• Hate groups allowed to flourish underground largely unchecked

    By: Deborah Horne

    Updated:

    Hate groups have been hiding in plain site across the Pacific Northwest. 

    The Anti-Defamation League says 2018 was the fourth deadliest year on record for the number of people killed by domestic extremists since 1970.

    There are several theories about why that has happened.  But one explanation most experts seem to agree on is that the U. S. has been less focused on homegrown terrorists than ever before.    

    It can seem the signs of white supremacy are spreading across Western Washington like wildfire.  Leaflets promoting hate have popped up in West Seattle, Tacoma, Gig Harbor, too.

    It is a movement that Canadian Tony McAleer says has been emboldened in the United States.

    "Absolutely," he said, "absolutely."

    McAleer agreed to meet on a raw January day on this side of the U.S.- Canada border, a co-founder of the organization, LIfe After Hate, for former neo-Nazis. McAleer once regularly crossed into the Pacific Northwest to spread his white supremacist beliefs. He traces the rise of white nationalism to the US census taken at the start of the 21st century. 

    "That was the first time where the projected demographics for the future was projecting whites would be a minority in the country," said McAleer. "Out of that census was born the narrative of white genocide."

    It was exquisitely timed. Just as alarm over the impending decline of whites in America began to spread, 9/11 happened. The deadliest foreign attack on American soil was planned and executed by the Islamist terrorist group, Al-Qaeda.  The horrific images turned the nation's fears -- and many of its financial resources -- outward toward securing the homeland from Islamic terrorists.  

    All the while, white nationalists were flourishing, say experts, mostly unchecked.

    "I've been trying to tell people that this is happening in America for the last 15 years," exclaimed freelance journalist Dave Neiwert.  He has written the book: "Alt-America, the Rise of the Radical Right in the Age of Trump."

    "People don't want to believe that we have this ugly side to us in America," Neiwert said. "We don't want to believe that there are thousands of racists out there. But there are."

    That denial, he says, was fueled by the Obama and Trump administrations. Both slashed Department of Homeland Security funding to monitor violent extremists in this country. Moreover, Neiwert says, the Patriot Act that Congress passed in the wake of 9/11, has penalties for international terrorism but not for domestic acts of terror.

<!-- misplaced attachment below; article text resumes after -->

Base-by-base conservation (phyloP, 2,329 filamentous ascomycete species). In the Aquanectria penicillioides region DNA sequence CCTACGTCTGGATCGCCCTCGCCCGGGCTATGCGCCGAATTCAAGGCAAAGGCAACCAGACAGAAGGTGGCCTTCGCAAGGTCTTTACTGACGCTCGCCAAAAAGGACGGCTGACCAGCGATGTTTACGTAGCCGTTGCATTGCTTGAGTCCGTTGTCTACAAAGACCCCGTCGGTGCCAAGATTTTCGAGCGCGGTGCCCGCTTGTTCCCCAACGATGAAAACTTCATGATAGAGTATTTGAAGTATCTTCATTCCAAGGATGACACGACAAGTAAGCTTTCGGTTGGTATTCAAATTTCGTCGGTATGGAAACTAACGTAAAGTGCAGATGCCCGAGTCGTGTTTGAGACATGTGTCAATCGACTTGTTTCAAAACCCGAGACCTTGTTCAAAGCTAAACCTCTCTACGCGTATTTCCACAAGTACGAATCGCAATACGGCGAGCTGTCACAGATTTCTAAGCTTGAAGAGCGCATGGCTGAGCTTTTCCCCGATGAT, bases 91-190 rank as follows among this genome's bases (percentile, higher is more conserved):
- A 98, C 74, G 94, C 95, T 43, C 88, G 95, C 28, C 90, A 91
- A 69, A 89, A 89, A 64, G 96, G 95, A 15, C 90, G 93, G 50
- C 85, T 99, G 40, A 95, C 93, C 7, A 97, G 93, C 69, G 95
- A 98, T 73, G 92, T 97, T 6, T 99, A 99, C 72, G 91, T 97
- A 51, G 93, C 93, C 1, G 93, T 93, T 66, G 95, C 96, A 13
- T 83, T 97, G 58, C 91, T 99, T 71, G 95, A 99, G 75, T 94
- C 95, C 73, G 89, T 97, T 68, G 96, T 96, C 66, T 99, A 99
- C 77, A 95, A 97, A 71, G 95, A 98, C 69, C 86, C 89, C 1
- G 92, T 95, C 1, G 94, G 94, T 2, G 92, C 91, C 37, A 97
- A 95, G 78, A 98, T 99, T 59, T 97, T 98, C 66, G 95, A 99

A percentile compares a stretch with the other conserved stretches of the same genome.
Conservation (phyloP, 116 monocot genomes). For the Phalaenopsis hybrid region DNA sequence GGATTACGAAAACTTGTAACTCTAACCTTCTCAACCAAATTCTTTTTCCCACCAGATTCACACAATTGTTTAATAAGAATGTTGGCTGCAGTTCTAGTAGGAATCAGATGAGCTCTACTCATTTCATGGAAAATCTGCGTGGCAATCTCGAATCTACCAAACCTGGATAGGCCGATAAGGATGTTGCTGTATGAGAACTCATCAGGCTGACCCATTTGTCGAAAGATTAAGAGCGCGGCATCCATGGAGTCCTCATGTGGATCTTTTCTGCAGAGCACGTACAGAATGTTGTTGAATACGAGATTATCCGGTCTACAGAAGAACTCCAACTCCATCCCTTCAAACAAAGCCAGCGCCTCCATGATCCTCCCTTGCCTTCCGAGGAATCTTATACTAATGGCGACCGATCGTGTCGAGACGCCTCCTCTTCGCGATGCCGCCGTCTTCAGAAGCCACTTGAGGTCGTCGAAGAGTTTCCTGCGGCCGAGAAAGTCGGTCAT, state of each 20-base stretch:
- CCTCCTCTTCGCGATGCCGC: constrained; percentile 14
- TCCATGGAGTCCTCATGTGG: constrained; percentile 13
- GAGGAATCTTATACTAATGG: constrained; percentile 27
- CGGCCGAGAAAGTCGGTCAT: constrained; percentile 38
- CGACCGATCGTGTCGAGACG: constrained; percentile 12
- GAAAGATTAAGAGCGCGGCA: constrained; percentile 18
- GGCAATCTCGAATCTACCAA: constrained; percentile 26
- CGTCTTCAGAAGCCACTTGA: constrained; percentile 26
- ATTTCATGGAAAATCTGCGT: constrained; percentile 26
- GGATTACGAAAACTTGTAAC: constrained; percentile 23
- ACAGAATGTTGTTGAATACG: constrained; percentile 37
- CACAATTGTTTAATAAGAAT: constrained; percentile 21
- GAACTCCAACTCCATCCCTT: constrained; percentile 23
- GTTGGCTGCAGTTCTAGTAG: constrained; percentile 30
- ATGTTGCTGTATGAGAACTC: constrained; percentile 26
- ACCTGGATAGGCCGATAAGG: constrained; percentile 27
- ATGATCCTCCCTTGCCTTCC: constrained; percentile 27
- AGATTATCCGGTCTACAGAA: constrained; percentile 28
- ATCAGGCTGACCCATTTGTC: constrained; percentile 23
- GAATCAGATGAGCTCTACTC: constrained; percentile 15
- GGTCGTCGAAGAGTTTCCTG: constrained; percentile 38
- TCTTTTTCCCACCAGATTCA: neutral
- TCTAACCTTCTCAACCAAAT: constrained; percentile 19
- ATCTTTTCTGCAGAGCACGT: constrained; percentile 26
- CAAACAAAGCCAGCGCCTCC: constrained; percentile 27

"There is clearly a philosophy there that the homeland is facing a greater threat from Islamist radicals than it was from right wing radicals," Neiwert said. "But the reality was starkly different."

    Just how different has been on frightening display: the deadly, 2017 "Unite the Right" rally in Charlottesville, Virginia; the 2018 mass murder inside a Pittsburgh synagogue. 

    And the Pacific Northwest is not immune.

    "I would say we hear from at least a couple of people every week," said Miri Cypers, who runs the Seattle office of the Anti-Defamation League. "Our experts are really noticing a strong uptick in white supremacist propaganda and banners and leafleting in their activities, in their public events, in their rallies."

    Last December, the long history of white supremacy in the Pacific Northwest came into sharp relief inside a Lynnwood nightclub. Eight people arrested for an attack on a black DJ.  It happened on the 34th anniversary of the death of Robert Jay Mathews, founder of the white separatist group, 'The Order.'  Based on Whidbey Island, it was there, during a violent confrontation with the FBI, that Mathews met a fiery end and instant martyrdom.   

    "There's a real grievance out there," says Tony McAleer.  

    He has renounced his white supremacist past.  So what he sees today reminds him of the person he once was.

    "What they're feeling is what they're feeling and they haven't had the ability to let it out," said McAleer. "And now everybody feels that it's time to let it all out."

    Some of what they're feeling may come out in a Snohomish County courtroom. The Snohomish County prosecutor is still deciding whether to charge the eight alleged neo-Nazis arrested in Lynnwood.


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